This gritty drama about class inequality in India will resonate with viewers from all around the world.
In a voiceover narration set up as a letter from the main character to the visiting premier of China, Balram asserts that where there used to be a thousand castes in India, now there are only two: men with big bellies and men with small bellies.
It's only when he throws off the shackles of servitude by cheating his "master" out of money that he says his belly begins to grow. It's just one example of how the untrustworthy narrator of The White Tiger blends dark humor with social critique in a mix that is compelling, entertaining, and distressing all at once.
The film plays out in two contrasting hours, much like South Korean satire Parasite, with which it will doubtless be compared. The first hour feels like a slightly quirky rags-to-riches dramatic comedy; the second hour, beginning with an accident foreshadowed in the introduction, spirals downward into darker drama and crime. Both parts are driven by a subtle and convincing performance by Adarsh Gourav as Balram.
The White Tiger pulls no punches in its clear-eyed depiction of class inequalities, corruption, and violence in India, where a man of Balram's status is born into layers of servitude. "I was trapped in the rooster coop," Balram states of his and other servants' resignation to their fate. "And don't believe for a second there's a million-rupee game show you can win to get out of it." A show, maybe, like the one that saves a man like Balram in 2008's Slumdog Millionaire.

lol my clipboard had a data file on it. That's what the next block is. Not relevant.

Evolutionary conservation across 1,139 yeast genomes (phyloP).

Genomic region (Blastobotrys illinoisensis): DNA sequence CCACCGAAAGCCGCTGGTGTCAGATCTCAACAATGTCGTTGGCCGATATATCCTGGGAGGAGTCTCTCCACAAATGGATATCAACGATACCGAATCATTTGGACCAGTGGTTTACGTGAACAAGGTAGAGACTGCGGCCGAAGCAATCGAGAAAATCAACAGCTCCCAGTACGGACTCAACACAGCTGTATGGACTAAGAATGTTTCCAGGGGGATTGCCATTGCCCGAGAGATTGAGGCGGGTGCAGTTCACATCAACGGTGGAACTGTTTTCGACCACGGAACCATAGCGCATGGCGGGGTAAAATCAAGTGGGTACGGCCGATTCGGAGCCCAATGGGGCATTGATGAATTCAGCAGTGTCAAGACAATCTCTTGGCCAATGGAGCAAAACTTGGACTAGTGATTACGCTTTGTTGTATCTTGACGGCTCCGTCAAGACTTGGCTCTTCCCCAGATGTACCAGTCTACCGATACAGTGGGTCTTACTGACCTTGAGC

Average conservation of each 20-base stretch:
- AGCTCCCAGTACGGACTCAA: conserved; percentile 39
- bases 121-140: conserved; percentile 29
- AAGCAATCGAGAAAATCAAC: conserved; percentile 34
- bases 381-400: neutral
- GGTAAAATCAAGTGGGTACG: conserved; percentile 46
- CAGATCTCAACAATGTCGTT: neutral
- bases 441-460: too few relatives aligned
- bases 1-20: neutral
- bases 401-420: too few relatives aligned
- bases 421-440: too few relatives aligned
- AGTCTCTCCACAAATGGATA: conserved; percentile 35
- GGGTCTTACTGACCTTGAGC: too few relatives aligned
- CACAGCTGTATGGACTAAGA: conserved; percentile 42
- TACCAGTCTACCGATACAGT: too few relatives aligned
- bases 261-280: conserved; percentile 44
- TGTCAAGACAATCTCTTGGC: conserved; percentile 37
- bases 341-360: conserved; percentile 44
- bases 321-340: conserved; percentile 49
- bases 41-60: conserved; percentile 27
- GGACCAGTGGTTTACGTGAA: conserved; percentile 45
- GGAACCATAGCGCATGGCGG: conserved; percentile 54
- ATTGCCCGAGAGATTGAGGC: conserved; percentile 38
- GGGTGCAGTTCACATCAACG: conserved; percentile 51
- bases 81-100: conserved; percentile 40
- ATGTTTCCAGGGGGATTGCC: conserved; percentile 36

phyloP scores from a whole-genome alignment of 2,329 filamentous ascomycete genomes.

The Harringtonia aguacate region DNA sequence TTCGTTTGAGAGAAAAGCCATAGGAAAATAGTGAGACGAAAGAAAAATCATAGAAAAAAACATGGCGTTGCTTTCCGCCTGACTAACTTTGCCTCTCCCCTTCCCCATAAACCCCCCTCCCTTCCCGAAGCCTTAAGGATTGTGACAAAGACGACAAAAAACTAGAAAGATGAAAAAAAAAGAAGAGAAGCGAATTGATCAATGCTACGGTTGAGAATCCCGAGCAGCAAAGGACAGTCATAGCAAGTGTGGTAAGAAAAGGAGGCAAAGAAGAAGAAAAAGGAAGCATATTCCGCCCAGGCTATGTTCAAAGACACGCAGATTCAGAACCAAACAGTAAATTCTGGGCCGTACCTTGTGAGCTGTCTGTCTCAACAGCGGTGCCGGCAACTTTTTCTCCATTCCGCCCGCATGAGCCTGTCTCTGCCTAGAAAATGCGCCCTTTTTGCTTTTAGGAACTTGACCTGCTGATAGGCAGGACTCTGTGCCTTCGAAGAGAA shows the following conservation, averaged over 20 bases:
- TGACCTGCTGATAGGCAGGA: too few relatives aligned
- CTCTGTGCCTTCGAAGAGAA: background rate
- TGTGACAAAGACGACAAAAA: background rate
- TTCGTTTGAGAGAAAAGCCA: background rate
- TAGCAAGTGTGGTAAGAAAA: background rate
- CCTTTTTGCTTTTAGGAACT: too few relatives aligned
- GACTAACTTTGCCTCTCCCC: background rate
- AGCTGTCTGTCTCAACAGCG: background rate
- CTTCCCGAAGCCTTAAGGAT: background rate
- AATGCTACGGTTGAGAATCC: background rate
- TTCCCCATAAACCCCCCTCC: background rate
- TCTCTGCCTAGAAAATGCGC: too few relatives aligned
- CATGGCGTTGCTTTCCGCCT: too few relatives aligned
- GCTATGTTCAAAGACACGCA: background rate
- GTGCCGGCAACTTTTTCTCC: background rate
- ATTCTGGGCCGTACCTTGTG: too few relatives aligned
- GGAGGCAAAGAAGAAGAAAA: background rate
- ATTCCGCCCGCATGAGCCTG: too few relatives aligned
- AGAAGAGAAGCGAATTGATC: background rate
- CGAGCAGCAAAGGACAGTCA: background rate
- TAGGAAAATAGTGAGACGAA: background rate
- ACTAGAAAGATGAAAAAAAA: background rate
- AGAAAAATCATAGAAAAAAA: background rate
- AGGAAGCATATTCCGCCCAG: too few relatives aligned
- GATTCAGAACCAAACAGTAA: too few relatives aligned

Balram's narrative is so laden with social commentary, you have to pay close attention not to miss any of his one-liners. He sneers at the idea of India as the world's "largest democracy" and watches as a politician known as "The Great Socialist" wins the poor vote with one hand and arrogantly bribes wealthy business owners with the other. He vows if he were elected leader of India, he'd focus on sewage pipes before democracy. He declares the future belongs to India and China, not America, and yet the America-raised and –educated Pinky is the film's most egalitarian and generous character.
As the title hints, the film also plays with animal symbolism for dramatic (caged roosters and tigers, cawing crows) and comedic (cows, "the most well-fed members" of the family) effect.